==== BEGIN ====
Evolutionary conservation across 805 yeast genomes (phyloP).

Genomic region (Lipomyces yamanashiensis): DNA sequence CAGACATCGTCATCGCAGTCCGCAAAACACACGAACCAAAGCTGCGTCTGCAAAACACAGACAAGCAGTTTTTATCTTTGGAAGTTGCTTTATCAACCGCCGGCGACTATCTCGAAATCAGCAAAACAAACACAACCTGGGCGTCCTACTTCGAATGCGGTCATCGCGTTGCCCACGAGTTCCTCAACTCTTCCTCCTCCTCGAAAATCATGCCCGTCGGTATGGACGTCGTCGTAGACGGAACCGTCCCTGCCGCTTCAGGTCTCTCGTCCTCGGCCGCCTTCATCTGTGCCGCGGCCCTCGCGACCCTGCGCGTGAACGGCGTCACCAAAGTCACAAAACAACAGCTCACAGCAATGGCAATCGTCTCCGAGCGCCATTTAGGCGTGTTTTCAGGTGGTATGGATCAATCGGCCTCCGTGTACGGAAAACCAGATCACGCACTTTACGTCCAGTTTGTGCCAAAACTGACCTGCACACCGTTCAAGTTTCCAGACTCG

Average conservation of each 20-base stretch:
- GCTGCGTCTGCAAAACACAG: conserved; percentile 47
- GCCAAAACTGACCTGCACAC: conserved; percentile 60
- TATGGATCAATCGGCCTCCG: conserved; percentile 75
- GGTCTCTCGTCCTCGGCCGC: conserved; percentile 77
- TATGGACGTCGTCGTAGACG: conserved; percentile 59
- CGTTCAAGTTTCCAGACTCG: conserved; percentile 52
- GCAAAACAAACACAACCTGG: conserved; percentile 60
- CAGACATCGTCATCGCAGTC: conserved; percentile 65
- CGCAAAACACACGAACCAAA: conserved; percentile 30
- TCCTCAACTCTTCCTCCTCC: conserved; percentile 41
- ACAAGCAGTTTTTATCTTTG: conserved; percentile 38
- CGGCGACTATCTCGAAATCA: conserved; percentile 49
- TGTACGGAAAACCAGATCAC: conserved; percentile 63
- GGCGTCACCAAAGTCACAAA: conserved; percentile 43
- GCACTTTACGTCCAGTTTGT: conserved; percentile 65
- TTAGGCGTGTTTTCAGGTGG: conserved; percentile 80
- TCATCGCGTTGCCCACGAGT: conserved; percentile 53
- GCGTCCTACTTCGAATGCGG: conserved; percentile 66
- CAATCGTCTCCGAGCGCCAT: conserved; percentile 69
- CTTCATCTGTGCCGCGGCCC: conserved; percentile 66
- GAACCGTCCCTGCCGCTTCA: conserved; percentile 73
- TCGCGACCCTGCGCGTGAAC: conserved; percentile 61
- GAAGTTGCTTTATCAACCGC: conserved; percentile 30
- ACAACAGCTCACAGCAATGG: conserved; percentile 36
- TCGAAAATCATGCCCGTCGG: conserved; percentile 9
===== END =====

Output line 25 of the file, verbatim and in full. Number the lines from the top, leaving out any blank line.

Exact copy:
- TCGCGACCCTGCGCGTGAAC: conserved; percentile 61